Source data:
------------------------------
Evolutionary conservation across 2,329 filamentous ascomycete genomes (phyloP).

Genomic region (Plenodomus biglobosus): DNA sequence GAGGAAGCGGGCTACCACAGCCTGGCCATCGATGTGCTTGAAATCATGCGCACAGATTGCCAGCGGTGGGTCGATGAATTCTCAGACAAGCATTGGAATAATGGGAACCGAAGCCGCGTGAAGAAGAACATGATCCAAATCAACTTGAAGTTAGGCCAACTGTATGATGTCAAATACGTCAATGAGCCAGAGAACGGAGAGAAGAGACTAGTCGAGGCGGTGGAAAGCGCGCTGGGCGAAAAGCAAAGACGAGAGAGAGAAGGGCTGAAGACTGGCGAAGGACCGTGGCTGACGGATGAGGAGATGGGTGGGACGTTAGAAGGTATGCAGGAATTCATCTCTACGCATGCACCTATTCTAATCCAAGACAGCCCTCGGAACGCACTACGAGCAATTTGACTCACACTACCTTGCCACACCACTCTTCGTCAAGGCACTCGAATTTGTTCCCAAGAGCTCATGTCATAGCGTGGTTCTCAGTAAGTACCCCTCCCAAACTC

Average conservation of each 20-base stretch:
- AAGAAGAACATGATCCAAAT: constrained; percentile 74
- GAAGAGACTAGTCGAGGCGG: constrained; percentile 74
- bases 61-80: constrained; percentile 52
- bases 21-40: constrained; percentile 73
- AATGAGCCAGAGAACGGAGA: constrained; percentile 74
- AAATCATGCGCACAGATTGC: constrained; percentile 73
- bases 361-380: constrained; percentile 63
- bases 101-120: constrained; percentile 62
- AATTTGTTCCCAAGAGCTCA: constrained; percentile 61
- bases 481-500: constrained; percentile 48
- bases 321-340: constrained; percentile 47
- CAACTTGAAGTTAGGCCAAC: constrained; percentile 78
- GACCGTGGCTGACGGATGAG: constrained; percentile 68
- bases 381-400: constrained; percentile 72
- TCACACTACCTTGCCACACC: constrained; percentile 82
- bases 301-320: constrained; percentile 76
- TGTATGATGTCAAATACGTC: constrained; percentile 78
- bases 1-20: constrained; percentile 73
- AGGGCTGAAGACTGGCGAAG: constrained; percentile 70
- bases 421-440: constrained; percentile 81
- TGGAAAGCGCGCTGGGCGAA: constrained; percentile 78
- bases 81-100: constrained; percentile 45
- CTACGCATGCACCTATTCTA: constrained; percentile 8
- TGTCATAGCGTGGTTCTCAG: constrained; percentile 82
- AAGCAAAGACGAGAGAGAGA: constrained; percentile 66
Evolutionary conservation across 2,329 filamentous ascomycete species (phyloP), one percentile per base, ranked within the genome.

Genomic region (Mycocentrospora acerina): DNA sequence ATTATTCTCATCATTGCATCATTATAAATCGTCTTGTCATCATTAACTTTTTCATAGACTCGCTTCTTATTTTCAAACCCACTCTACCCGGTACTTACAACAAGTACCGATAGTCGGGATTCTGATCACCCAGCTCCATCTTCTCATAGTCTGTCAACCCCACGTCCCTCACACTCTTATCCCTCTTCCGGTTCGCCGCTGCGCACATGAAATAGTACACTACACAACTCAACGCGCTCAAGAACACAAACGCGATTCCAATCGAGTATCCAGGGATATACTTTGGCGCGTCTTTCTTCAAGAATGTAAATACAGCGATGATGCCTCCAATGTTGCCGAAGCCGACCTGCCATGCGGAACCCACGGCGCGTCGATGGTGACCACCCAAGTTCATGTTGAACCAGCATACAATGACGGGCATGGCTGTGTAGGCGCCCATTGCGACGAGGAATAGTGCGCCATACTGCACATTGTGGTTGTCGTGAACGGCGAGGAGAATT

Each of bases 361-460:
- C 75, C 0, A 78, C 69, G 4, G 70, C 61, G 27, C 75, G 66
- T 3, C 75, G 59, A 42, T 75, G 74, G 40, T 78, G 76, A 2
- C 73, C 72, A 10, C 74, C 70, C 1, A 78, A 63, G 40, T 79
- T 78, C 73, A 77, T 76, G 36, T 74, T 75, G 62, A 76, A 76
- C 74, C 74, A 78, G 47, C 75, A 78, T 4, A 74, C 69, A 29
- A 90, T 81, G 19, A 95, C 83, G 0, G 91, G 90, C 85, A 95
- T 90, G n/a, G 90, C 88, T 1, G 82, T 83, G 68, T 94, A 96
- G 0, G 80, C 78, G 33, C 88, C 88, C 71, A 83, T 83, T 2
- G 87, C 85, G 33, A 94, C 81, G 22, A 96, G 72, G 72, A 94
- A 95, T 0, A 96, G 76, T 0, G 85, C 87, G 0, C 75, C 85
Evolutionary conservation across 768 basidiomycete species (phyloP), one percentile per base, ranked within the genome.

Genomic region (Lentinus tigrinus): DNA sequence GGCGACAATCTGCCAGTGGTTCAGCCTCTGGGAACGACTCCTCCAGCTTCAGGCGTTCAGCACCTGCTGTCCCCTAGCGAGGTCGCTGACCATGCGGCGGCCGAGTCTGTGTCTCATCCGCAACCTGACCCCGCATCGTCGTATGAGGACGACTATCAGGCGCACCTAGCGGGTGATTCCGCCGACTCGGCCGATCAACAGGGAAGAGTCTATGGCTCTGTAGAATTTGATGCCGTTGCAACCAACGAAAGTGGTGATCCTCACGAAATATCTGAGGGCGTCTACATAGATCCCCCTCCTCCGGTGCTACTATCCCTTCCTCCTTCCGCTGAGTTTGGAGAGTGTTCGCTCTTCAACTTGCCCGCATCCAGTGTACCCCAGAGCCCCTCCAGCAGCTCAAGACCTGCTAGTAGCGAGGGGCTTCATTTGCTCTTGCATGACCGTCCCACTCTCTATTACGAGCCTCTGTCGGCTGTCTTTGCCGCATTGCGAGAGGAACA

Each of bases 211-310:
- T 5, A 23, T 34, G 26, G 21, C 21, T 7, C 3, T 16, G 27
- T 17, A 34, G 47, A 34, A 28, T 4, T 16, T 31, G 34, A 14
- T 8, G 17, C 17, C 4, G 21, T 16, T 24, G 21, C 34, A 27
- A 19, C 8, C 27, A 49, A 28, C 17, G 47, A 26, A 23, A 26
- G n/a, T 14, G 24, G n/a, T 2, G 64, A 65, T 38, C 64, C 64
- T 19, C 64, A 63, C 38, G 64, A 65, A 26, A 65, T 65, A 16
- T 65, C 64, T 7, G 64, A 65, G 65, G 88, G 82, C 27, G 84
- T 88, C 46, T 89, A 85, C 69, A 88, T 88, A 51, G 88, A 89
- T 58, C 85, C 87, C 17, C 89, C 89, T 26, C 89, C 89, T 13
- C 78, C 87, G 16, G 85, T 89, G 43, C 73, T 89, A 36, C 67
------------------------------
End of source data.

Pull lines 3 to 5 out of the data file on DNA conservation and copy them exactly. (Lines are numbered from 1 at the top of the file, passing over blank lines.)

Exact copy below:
Average conservation of each 20-base stretch:
- AAGAAGAACATGATCCAAAT: constrained; percentile 74
- GAAGAGACTAGTCGAGGCGG: constrained; percentile 74